Forecasting the future effects of obesity has been a complicated business. One reason is that just measuring a current trend and then projecting it into the future (called the ‘two-dimensional model”) does not incorporate the changes occurring now to younger persons which will not become manifest until much further into the future.  Two examples are exposure by children to second-hand  tobacco smoke and childhood or adolescent obesity.  Underforecasting the effects of an epidemic like obesity can lead policy makers to pay insufficient attention or devote inadequate resources or direct those resources in unproductive ways. Unfortunately, it seems all of those poor outcomes are occurring.

So another method, the “three-dimensional” model has been developed to take future changes into effects. It is not a pretty picture.  The authors of a new paper in Health Affairs, Eric N Reiter, S. Jay Olshansky and Yang Yang, write, “We have shown that a reversal in US life expectancy rates is a distinct possibility in the long term, and a high probability in the short term for subgroups of the population most affected by obesity.” They note that childhood and adolescent obesity will predict the metabolic syndrome in many, as well as type 2 diabetes. After reviewing the evidence on the inter-generational inheritance process of transmission of obesity, they warn, “For example, fetal overnutrition has been shown to permanently increase appetite and shift preferences toward junk food among offspring, increasing the risk of obesity. Both human and animal studies indicate that maternal and paternal health behaviors – such as diet and smoking – affect the probability of obesity and related metabolic programming. In other words, a child’s metabolism and risk for certain diseases later in life can be “programmed” by conditions that existed during gestation. ..The implications of this body of science are profound: the high prevalence of obesity observed among younger people today is likely to be transmitted to future generations – regardless of the health behaviors of children yet to be born.” (Emphasis added.) So, this paper indicates we are underestimating the impact of childhood and adolescent obesity. See New Forecasting Methodology Indicates More Disease And Earlier Mortality Ahead For Today’s Younger Americans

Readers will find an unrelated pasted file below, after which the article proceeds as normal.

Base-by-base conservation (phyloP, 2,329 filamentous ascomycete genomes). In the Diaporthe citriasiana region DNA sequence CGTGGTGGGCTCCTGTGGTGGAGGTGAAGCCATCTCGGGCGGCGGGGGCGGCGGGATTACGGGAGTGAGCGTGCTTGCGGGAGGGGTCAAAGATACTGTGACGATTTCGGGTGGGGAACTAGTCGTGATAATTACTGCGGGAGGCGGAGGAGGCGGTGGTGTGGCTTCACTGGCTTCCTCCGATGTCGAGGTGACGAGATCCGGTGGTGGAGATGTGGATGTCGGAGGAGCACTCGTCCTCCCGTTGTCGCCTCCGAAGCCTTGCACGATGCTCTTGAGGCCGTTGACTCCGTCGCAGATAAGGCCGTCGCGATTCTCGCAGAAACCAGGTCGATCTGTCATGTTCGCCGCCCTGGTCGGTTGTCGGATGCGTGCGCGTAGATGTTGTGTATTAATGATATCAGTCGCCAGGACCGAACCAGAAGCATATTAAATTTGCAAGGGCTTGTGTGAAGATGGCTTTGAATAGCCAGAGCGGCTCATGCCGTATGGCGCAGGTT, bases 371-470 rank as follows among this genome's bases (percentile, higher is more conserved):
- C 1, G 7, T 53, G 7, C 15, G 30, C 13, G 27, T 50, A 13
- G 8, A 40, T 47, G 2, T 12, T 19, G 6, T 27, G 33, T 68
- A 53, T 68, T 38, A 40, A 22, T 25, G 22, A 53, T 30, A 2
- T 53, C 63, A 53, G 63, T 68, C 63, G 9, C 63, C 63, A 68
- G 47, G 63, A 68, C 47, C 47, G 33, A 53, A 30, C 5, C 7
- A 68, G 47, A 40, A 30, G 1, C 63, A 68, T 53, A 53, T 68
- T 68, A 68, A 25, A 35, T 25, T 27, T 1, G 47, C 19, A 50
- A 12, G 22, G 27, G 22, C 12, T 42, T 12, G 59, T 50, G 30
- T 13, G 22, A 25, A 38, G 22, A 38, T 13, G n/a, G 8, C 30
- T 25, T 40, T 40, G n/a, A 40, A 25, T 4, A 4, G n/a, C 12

The TechnoPhysio Evolution

June 8th, 2011 No comments »

Book Review:    The Technophysio Evolution    

The Changing Body, Health, Nutrition, and Human Development in the Western World since 1700

by Roderick Floud, Robert W. Fogel, Bernard Harris and Sok Chul Hong, (Cambridge Press, 2011)